-- Ed Candland (firstname.lastname@example.org), May 12, 2002.
yeah, yeah - the theory behind this is elusive at best, and you can certainly find people who will argue that there is a place for small prints, but from my experience in the art world, big prints ALWAYS win. i have seen some excellent exhibitions of 4x5 platinum and palladium prints that were gorgeously printed, and matted and framed to perfection that are literally skipped over by visitors to the museum, while totaly mediocre images that were printed at 48x70" or so, are gawked at like they were just incredible. as with any endeavor, we have to, to a certain extent, understand and cater to our audience, and from what i can tell, they like large art much more than small when it comes right down to what they are willing to pay for something. (personal images of meaningful scenes notwithstanding...as mentioned above, there is indeed an appropriate size for any given image, which you can see evident in the work of ealry 20th century photographers such as steiglitz.)
-- jnorman (email@example.com), May 12, 2002.
Yes jnorman I would totally agree in a socity where bigger houses, bigger cars and bigger breasts are thought of as always better. I'm sure bigger art is too. I was just thinking in terms of what works visally. kind of sad really.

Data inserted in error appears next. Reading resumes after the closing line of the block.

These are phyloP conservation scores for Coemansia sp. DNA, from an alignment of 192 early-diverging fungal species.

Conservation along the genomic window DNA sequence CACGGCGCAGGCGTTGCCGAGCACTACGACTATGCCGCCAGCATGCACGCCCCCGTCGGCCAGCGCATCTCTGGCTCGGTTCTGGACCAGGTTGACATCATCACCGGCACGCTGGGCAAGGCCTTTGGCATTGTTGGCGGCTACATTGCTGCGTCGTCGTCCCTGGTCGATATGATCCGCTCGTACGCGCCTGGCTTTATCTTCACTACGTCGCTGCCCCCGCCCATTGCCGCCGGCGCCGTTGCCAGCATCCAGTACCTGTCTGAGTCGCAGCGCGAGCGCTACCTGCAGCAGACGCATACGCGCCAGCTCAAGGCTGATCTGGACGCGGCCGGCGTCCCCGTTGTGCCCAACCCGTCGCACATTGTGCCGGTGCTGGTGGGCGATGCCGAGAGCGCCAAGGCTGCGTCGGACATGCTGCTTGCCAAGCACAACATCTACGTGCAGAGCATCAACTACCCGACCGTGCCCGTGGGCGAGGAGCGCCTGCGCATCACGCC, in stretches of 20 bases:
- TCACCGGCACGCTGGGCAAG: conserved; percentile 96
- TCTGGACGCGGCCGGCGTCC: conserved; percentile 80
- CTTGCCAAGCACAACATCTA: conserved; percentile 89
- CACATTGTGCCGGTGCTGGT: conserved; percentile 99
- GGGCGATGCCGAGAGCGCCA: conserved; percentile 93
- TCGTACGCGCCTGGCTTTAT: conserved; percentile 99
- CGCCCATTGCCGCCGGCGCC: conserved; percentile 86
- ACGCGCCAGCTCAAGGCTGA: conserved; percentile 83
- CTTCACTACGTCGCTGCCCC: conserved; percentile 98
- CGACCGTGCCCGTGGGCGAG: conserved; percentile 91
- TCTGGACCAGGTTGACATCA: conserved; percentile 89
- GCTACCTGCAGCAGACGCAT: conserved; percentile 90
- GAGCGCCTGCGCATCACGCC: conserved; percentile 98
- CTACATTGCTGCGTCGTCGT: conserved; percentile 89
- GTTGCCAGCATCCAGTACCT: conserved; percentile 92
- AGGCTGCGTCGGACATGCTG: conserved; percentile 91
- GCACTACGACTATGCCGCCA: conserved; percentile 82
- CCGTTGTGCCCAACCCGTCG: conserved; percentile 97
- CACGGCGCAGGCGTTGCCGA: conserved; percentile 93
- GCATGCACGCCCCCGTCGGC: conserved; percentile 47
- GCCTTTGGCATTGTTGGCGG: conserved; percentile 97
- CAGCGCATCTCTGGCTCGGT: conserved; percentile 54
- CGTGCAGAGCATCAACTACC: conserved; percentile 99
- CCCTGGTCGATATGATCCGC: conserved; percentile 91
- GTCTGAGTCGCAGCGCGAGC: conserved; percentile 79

-- Ed Candland (firstname.lastname@example.org), May 12, 2002.
My wife, Paula Chamlee, uses an 8x10 camera. We have both 5x7 and 4x5 reducing backs and she makes from 10-25% of her negatives in either of those sizes. Everything is printed as a contact print. Most collectors love the small contact prints--there is an intimacy about them that draws people right in. There are even a few collectors who positively prefer the small contact prints and who pretty much buy only them. I've made a few 4x5s, too--to be seen as 4x5 contact prints only--never enlarged.
A bigger negative is not always better. Can a large format negative be too big. Yes, if it becomes too hard to handle easily. I work 18x22 sometimes and that is my limit.
But your first question, "What is the relationship between print size and subject matter?" is the most interesting. Paula and I can answer it, but it would require too much time here, time I do not have. Often huge landscapes work wonderfully compressed into a 4x5 and sometimes details can work at 18x22--and vice-versa. Every photograph you make is a different situation. there are no rules about this. If you aspire to be an artist with your camera, do whatever feels right to you and ignore everyone else.